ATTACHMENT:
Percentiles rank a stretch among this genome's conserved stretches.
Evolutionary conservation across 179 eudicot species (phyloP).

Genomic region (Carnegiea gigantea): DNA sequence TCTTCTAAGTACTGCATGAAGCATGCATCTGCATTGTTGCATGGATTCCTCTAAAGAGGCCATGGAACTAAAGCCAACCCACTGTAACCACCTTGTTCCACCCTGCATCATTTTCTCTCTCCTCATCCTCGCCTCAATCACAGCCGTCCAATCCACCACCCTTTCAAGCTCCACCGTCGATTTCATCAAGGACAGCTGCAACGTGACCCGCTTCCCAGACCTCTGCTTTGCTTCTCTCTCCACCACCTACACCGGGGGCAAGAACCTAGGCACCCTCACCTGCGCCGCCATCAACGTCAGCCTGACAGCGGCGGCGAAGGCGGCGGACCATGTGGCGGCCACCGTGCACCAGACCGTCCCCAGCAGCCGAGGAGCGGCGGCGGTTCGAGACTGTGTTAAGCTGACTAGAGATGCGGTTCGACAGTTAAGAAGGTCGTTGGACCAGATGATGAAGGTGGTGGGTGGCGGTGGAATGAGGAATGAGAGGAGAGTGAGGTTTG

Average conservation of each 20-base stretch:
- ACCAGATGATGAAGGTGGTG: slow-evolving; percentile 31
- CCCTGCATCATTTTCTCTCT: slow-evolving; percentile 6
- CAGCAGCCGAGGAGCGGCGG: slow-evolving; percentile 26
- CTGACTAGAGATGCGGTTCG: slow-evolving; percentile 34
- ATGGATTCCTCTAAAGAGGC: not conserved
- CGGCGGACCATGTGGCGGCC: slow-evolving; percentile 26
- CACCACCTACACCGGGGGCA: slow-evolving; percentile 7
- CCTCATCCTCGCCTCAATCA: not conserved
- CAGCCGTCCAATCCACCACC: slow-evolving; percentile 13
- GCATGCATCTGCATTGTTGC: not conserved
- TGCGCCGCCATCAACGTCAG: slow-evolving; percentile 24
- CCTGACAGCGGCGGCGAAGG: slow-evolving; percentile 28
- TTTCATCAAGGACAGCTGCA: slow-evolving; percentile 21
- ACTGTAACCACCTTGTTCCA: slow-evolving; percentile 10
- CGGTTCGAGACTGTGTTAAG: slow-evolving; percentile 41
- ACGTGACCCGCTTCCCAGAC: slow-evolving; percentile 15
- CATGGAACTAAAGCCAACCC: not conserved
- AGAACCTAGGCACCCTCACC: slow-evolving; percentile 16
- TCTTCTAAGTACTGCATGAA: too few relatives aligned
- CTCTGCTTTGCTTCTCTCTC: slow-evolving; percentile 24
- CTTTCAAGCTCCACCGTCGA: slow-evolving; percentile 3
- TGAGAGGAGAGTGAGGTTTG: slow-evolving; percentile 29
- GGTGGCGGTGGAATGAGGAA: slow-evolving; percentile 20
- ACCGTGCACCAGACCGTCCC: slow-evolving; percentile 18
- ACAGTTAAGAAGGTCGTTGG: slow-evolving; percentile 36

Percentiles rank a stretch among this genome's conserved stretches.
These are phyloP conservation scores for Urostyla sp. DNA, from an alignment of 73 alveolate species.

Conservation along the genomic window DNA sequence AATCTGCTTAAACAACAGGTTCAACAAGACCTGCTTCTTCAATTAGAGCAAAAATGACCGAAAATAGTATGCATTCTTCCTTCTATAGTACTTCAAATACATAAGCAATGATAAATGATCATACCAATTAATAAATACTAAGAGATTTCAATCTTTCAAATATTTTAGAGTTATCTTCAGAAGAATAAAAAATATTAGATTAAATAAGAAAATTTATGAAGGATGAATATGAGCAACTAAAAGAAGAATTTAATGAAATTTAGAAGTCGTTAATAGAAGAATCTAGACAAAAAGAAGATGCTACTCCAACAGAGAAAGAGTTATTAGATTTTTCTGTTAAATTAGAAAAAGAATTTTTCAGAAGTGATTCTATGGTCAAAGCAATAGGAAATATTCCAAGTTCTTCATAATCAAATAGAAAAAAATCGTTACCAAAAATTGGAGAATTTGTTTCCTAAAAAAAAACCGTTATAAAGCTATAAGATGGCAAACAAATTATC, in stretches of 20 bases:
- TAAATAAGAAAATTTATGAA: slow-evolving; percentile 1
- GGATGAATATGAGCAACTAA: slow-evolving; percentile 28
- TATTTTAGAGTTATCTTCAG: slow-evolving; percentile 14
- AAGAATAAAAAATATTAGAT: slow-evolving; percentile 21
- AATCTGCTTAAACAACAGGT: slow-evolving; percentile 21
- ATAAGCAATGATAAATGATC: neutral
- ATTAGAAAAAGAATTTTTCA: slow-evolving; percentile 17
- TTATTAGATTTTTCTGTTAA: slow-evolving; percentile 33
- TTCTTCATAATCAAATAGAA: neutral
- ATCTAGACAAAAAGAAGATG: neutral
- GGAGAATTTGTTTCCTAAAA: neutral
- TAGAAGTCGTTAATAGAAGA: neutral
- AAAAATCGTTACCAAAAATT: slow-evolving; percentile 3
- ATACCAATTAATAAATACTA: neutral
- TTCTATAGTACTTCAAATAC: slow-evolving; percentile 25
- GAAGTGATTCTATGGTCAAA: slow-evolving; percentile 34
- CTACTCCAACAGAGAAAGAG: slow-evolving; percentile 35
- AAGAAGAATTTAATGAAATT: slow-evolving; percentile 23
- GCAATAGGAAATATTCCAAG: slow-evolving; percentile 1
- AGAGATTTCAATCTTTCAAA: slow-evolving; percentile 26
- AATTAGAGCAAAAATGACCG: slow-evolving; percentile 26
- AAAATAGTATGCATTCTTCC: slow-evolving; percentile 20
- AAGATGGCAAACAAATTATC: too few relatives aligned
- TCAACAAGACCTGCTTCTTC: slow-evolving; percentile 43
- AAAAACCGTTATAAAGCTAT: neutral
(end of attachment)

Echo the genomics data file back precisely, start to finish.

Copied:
Percentiles rank a stretch among this genome's conserved stretches.
Evolutionary conservation across 179 eudicot species (phyloP).

Genomic region (Carnegiea gigantea): DNA sequence TCTTCTAAGTACTGCATGAAGCATGCATCTGCATTGTTGCATGGATTCCTCTAAAGAGGCCATGGAACTAAAGCCAACCCACTGTAACCACCTTGTTCCACCCTGCATCATTTTCTCTCTCCTCATCCTCGCCTCAATCACAGCCGTCCAATCCACCACCCTTTCAAGCTCCACCGTCGATTTCATCAAGGACAGCTGCAACGTGACCCGCTTCCCAGACCTCTGCTTTGCTTCTCTCTCCACCACCTACACCGGGGGCAAGAACCTAGGCACCCTCACCTGCGCCGCCATCAACGTCAGCCTGACAGCGGCGGCGAAGGCGGCGGACCATGTGGCGGCCACCGTGCACCAGACCGTCCCCAGCAGCCGAGGAGCGGCGGCGGTTCGAGACTGTGTTAAGCTGACTAGAGATGCGGTTCGACAGTTAAGAAGGTCGTTGGACCAGATGATGAAGGTGGTGGGTGGCGGTGGAATGAGGAATGAGAGGAGAGTGAGGTTTG

Average conservation of each 20-base stretch:
- ACCAGATGATGAAGGTGGTG: slow-evolving; percentile 31
- CCCTGCATCATTTTCTCTCT: slow-evolving; percentile 6
- CAGCAGCCGAGGAGCGGCGG: slow-evolving; percentile 26
- CTGACTAGAGATGCGGTTCG: slow-evolving; percentile 34
- ATGGATTCCTCTAAAGAGGC: not conserved
- CGGCGGACCATGTGGCGGCC: slow-evolving; percentile 26
- CACCACCTACACCGGGGGCA: slow-evolving; percentile 7
- CCTCATCCTCGCCTCAATCA: not conserved
- CAGCCGTCCAATCCACCACC: slow-evolving; percentile 13
- GCATGCATCTGCATTGTTGC: not conserved
- TGCGCCGCCATCAACGTCAG: slow-evolving; percentile 24
- CCTGACAGCGGCGGCGAAGG: slow-evolving; percentile 28
- TTTCATCAAGGACAGCTGCA: slow-evolving; percentile 21
- ACTGTAACCACCTTGTTCCA: slow-evolving; percentile 10
- CGGTTCGAGACTGTGTTAAG: slow-evolving; percentile 41
- ACGTGACCCGCTTCCCAGAC: slow-evolving; percentile 15
- CATGGAACTAAAGCCAACCC: not conserved
- AGAACCTAGGCACCCTCACC: slow-evolving; percentile 16
- TCTTCTAAGTACTGCATGAA: too few relatives aligned
- CTCTGCTTTGCTTCTCTCTC: slow-evolving; percentile 24
- CTTTCAAGCTCCACCGTCGA: slow-evolving; percentile 3
- TGAGAGGAGAGTGAGGTTTG: slow-evolving; percentile 29
- GGTGGCGGTGGAATGAGGAA: slow-evolving; percentile 20
- ACCGTGCACCAGACCGTCCC: slow-evolving; percentile 18
- ACAGTTAAGAAGGTCGTTGG: slow-evolving; percentile 36

Percentiles rank a stretch among this genome's conserved stretches.
These are phyloP conservation scores for Urostyla sp. DNA, from an alignment of 73 alveolate species.

Conservation along the genomic window DNA sequence AATCTGCTTAAACAACAGGTTCAACAAGACCTGCTTCTTCAATTAGAGCAAAAATGACCGAAAATAGTATGCATTCTTCCTTCTATAGTACTTCAAATACATAAGCAATGATAAATGATCATACCAATTAATAAATACTAAGAGATTTCAATCTTTCAAATATTTTAGAGTTATCTTCAGAAGAATAAAAAATATTAGATTAAATAAGAAAATTTATGAAGGATGAATATGAGCAACTAAAAGAAGAATTTAATGAAATTTAGAAGTCGTTAATAGAAGAATCTAGACAAAAAGAAGATGCTACTCCAACAGAGAAAGAGTTATTAGATTTTTCTGTTAAATTAGAAAAAGAATTTTTCAGAAGTGATTCTATGGTCAAAGCAATAGGAAATATTCCAAGTTCTTCATAATCAAATAGAAAAAAATCGTTACCAAAAATTGGAGAATTTGTTTCCTAAAAAAAAACCGTTATAAAGCTATAAGATGGCAAACAAATTATC, in stretches of 20 bases:
- TAAATAAGAAAATTTATGAA: slow-evolving; percentile 1
- GGATGAATATGAGCAACTAA: slow-evolving; percentile 28
- TATTTTAGAGTTATCTTCAG: slow-evolving; percentile 14
- AAGAATAAAAAATATTAGAT: slow-evolving; percentile 21
- AATCTGCTTAAACAACAGGT: slow-evolving; percentile 21
- ATAAGCAATGATAAATGATC: neutral
- ATTAGAAAAAGAATTTTTCA: slow-evolving; percentile 17
- TTATTAGATTTTTCTGTTAA: slow-evolving; percentile 33
- TTCTTCATAATCAAATAGAA: neutral
- ATCTAGACAAAAAGAAGATG: neutral
- GGAGAATTTGTTTCCTAAAA: neutral
- TAGAAGTCGTTAATAGAAGA: neutral
- AAAAATCGTTACCAAAAATT: slow-evolving; percentile 3
- ATACCAATTAATAAATACTA: neutral
- TTCTATAGTACTTCAAATAC: slow-evolving; percentile 25
- GAAGTGATTCTATGGTCAAA: slow-evolving; percentile 34
- CTACTCCAACAGAGAAAGAG: slow-evolving; percentile 35
- AAGAAGAATTTAATGAAATT: slow-evolving; percentile 23
- GCAATAGGAAATATTCCAAG: slow-evolving; percentile 1
- AGAGATTTCAATCTTTCAAA: slow-evolving; percentile 26
- AATTAGAGCAAAAATGACCG: slow-evolving; percentile 26
- AAAATAGTATGCATTCTTCC: slow-evolving; percentile 20
- AAGATGGCAAACAAATTATC: too few relatives aligned
- TCAACAAGACCTGCTTCTTC: slow-evolving; percentile 43
- AAAAACCGTTATAAAGCTAT: neutral